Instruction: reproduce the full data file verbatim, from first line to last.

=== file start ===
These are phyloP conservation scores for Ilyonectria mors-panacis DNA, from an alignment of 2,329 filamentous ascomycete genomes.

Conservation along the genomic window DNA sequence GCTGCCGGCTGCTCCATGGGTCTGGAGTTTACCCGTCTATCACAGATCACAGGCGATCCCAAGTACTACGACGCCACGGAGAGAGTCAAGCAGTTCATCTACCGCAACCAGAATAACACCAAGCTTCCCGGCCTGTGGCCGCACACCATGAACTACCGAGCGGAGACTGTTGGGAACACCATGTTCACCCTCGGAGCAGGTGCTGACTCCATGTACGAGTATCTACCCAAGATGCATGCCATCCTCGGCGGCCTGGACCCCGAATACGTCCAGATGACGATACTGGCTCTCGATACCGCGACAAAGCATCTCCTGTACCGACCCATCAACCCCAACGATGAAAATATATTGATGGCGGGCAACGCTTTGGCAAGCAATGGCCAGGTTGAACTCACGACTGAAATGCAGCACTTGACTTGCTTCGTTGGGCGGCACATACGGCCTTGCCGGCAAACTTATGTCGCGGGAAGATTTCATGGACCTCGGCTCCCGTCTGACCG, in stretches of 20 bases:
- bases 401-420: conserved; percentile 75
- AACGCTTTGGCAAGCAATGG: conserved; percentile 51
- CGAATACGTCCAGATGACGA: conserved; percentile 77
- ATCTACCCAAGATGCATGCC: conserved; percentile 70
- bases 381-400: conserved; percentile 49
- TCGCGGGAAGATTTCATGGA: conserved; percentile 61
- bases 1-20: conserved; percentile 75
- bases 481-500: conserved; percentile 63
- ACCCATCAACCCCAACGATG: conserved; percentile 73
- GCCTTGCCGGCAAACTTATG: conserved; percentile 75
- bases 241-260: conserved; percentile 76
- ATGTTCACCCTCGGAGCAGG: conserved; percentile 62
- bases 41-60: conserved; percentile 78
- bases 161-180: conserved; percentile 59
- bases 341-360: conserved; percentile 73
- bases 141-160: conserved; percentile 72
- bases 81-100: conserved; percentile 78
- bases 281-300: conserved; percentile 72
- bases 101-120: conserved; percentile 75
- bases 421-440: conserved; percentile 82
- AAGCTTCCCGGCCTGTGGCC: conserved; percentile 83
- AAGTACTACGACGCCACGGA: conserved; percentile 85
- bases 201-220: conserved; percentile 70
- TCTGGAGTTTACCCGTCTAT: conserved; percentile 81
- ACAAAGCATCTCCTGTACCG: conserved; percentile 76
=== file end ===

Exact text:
These are phyloP conservation scores for Ilyonectria mors-panacis DNA, from an alignment of 2,329 filamentous ascomycete genomes.

Conservation along the genomic window DNA sequence GCTGCCGGCTGCTCCATGGGTCTGGAGTTTACCCGTCTATCACAGATCACAGGCGATCCCAAGTACTACGACGCCACGGAGAGAGTCAAGCAGTTCATCTACCGCAACCAGAATAACACCAAGCTTCCCGGCCTGTGGCCGCACACCATGAACTACCGAGCGGAGACTGTTGGGAACACCATGTTCACCCTCGGAGCAGGTGCTGACTCCATGTACGAGTATCTACCCAAGATGCATGCCATCCTCGGCGGCCTGGACCCCGAATACGTCCAGATGACGATACTGGCTCTCGATACCGCGACAAAGCATCTCCTGTACCGACCCATCAACCCCAACGATGAAAATATATTGATGGCGGGCAACGCTTTGGCAAGCAATGGCCAGGTTGAACTCACGACTGAAATGCAGCACTTGACTTGCTTCGTTGGGCGGCACATACGGCCTTGCCGGCAAACTTATGTCGCGGGAAGATTTCATGGACCTCGGCTCCCGTCTGACCG, in stretches of 20 bases:
- bases 401-420: conserved; percentile 75
- AACGCTTTGGCAAGCAATGG: conserved; percentile 51
- CGAATACGTCCAGATGACGA: conserved; percentile 77
- ATCTACCCAAGATGCATGCC: conserved; percentile 70
- bases 381-400: conserved; percentile 49
- TCGCGGGAAGATTTCATGGA: conserved; percentile 61
- bases 1-20: conserved; percentile 75
- bases 481-500: conserved; percentile 63
- ACCCATCAACCCCAACGATG: conserved; percentile 73
- GCCTTGCCGGCAAACTTATG: conserved; percentile 75
- bases 241-260: conserved; percentile 76
- ATGTTCACCCTCGGAGCAGG: conserved; percentile 62
- bases 41-60: conserved; percentile 78
- bases 161-180: conserved; percentile 59
- bases 341-360: conserved; percentile 73
- bases 141-160: conserved; percentile 72
- bases 81-100: conserved; percentile 78
- bases 281-300: conserved; percentile 72
- bases 101-120: conserved; percentile 75
- bases 421-440: conserved; percentile 82
- AAGCTTCCCGGCCTGTGGCC: conserved; percentile 83
- AAGTACTACGACGCCACGGA: conserved; percentile 85
- bases 201-220: conserved; percentile 70
- TCTGGAGTTTACCCGTCTAT: conserved; percentile 81
- ACAAAGCATCTCCTGTACCG: conserved; percentile 76